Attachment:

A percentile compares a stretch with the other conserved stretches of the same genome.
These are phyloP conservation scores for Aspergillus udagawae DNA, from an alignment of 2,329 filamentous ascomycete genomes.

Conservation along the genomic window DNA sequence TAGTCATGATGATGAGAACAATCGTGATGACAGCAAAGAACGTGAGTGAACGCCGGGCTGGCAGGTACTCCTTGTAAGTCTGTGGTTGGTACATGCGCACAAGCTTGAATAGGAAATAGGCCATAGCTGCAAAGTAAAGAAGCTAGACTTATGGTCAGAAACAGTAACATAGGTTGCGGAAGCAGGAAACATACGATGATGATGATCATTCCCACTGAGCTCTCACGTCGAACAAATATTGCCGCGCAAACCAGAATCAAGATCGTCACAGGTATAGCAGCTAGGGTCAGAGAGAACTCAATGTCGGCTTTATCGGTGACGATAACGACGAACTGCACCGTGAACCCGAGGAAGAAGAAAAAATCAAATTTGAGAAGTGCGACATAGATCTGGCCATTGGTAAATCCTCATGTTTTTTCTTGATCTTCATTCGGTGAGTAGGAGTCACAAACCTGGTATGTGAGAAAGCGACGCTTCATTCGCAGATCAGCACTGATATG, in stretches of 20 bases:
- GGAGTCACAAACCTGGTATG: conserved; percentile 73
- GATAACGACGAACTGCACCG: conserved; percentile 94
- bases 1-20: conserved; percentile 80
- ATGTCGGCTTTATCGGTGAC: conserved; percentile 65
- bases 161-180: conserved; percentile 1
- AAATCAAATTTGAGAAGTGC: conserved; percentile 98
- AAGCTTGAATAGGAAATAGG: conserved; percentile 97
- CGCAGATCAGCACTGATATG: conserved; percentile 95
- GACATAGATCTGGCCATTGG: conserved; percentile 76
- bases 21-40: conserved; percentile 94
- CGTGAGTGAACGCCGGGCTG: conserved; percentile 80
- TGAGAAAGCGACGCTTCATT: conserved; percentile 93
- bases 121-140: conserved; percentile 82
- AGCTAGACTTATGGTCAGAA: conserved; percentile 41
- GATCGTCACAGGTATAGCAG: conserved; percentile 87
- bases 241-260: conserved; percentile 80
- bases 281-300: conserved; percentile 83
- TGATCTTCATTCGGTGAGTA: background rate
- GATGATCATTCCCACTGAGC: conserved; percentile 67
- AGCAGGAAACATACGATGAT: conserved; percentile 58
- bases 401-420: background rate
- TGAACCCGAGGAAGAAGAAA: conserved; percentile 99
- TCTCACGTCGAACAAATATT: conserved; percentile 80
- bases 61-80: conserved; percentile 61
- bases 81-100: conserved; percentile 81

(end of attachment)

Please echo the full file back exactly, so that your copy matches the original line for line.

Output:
A percentile compares a stretch with the other conserved stretches of the same genome.
These are phyloP conservation scores for Aspergillus udagawae DNA, from an alignment of 2,329 filamentous ascomycete genomes.

Conservation along the genomic window DNA sequence TAGTCATGATGATGAGAACAATCGTGATGACAGCAAAGAACGTGAGTGAACGCCGGGCTGGCAGGTACTCCTTGTAAGTCTGTGGTTGGTACATGCGCACAAGCTTGAATAGGAAATAGGCCATAGCTGCAAAGTAAAGAAGCTAGACTTATGGTCAGAAACAGTAACATAGGTTGCGGAAGCAGGAAACATACGATGATGATGATCATTCCCACTGAGCTCTCACGTCGAACAAATATTGCCGCGCAAACCAGAATCAAGATCGTCACAGGTATAGCAGCTAGGGTCAGAGAGAACTCAATGTCGGCTTTATCGGTGACGATAACGACGAACTGCACCGTGAACCCGAGGAAGAAGAAAAAATCAAATTTGAGAAGTGCGACATAGATCTGGCCATTGGTAAATCCTCATGTTTTTTCTTGATCTTCATTCGGTGAGTAGGAGTCACAAACCTGGTATGTGAGAAAGCGACGCTTCATTCGCAGATCAGCACTGATATG, in stretches of 20 bases:
- GGAGTCACAAACCTGGTATG: conserved; percentile 73
- GATAACGACGAACTGCACCG: conserved; percentile 94
- bases 1-20: conserved; percentile 80
- ATGTCGGCTTTATCGGTGAC: conserved; percentile 65
- bases 161-180: conserved; percentile 1
- AAATCAAATTTGAGAAGTGC: conserved; percentile 98
- AAGCTTGAATAGGAAATAGG: conserved; percentile 97
- CGCAGATCAGCACTGATATG: conserved; percentile 95
- GACATAGATCTGGCCATTGG: conserved; percentile 76
- bases 21-40: conserved; percentile 94
- CGTGAGTGAACGCCGGGCTG: conserved; percentile 80
- TGAGAAAGCGACGCTTCATT: conserved; percentile 93
- bases 121-140: conserved; percentile 82
- AGCTAGACTTATGGTCAGAA: conserved; percentile 41
- GATCGTCACAGGTATAGCAG: conserved; percentile 87
- bases 241-260: conserved; percentile 80
- bases 281-300: conserved; percentile 83
- TGATCTTCATTCGGTGAGTA: background rate
- GATGATCATTCCCACTGAGC: conserved; percentile 67
- AGCAGGAAACATACGATGAT: conserved; percentile 58
- bases 401-420: background rate
- TGAACCCGAGGAAGAAGAAA: conserved; percentile 99
- TCTCACGTCGAACAAATATT: conserved; percentile 80
- bases 61-80: conserved; percentile 61
- bases 81-100: conserved; percentile 81